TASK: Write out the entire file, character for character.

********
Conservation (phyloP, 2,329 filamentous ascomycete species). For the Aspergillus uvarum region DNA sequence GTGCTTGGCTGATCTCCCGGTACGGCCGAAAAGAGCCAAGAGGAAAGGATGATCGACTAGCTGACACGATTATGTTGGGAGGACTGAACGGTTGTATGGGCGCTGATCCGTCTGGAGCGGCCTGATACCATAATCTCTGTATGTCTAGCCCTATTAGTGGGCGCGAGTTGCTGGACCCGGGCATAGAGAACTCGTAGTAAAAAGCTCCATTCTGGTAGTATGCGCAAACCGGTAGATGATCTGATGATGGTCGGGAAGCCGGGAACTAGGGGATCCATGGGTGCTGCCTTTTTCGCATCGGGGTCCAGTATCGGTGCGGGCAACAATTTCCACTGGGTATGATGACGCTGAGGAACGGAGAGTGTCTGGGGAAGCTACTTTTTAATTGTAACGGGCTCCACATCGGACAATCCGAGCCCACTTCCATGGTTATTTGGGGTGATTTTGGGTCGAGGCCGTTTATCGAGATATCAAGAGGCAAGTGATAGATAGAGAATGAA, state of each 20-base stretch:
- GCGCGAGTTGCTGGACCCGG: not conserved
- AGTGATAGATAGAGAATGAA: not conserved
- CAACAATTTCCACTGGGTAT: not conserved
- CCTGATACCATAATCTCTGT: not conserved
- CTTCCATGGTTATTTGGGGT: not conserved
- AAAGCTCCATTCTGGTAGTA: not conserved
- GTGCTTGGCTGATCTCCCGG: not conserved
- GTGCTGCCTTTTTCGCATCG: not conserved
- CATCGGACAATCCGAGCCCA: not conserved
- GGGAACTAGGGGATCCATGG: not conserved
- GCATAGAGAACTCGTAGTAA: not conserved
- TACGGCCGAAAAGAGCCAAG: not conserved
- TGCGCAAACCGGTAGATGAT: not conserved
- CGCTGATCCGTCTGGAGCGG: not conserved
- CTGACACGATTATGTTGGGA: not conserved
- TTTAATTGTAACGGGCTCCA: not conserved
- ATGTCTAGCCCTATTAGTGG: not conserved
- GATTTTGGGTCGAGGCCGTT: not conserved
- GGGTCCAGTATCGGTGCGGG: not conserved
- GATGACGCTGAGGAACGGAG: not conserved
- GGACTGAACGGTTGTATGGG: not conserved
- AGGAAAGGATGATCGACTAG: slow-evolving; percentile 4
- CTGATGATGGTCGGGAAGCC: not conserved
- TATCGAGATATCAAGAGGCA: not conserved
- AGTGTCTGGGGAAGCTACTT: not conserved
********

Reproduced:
Conservation (phyloP, 2,329 filamentous ascomycete species). For the Aspergillus uvarum region DNA sequence GTGCTTGGCTGATCTCCCGGTACGGCCGAAAAGAGCCAAGAGGAAAGGATGATCGACTAGCTGACACGATTATGTTGGGAGGACTGAACGGTTGTATGGGCGCTGATCCGTCTGGAGCGGCCTGATACCATAATCTCTGTATGTCTAGCCCTATTAGTGGGCGCGAGTTGCTGGACCCGGGCATAGAGAACTCGTAGTAAAAAGCTCCATTCTGGTAGTATGCGCAAACCGGTAGATGATCTGATGATGGTCGGGAAGCCGGGAACTAGGGGATCCATGGGTGCTGCCTTTTTCGCATCGGGGTCCAGTATCGGTGCGGGCAACAATTTCCACTGGGTATGATGACGCTGAGGAACGGAGAGTGTCTGGGGAAGCTACTTTTTAATTGTAACGGGCTCCACATCGGACAATCCGAGCCCACTTCCATGGTTATTTGGGGTGATTTTGGGTCGAGGCCGTTTATCGAGATATCAAGAGGCAAGTGATAGATAGAGAATGAA, state of each 20-base stretch:
- GCGCGAGTTGCTGGACCCGG: not conserved
- AGTGATAGATAGAGAATGAA: not conserved
- CAACAATTTCCACTGGGTAT: not conserved
- CCTGATACCATAATCTCTGT: not conserved
- CTTCCATGGTTATTTGGGGT: not conserved
- AAAGCTCCATTCTGGTAGTA: not conserved
- GTGCTTGGCTGATCTCCCGG: not conserved
- GTGCTGCCTTTTTCGCATCG: not conserved
- CATCGGACAATCCGAGCCCA: not conserved
- GGGAACTAGGGGATCCATGG: not conserved
- GCATAGAGAACTCGTAGTAA: not conserved
- TACGGCCGAAAAGAGCCAAG: not conserved
- TGCGCAAACCGGTAGATGAT: not conserved
- CGCTGATCCGTCTGGAGCGG: not conserved
- CTGACACGATTATGTTGGGA: not conserved
- TTTAATTGTAACGGGCTCCA: not conserved
- ATGTCTAGCCCTATTAGTGG: not conserved
- GATTTTGGGTCGAGGCCGTT: not conserved
- GGGTCCAGTATCGGTGCGGG: not conserved
- GATGACGCTGAGGAACGGAG: not conserved
- GGACTGAACGGTTGTATGGG: not conserved
- AGGAAAGGATGATCGACTAG: slow-evolving; percentile 4
- CTGATGATGGTCGGGAAGCC: not conserved
- TATCGAGATATCAAGAGGCA: not conserved
- AGTGTCTGGGGAAGCTACTT: not conserved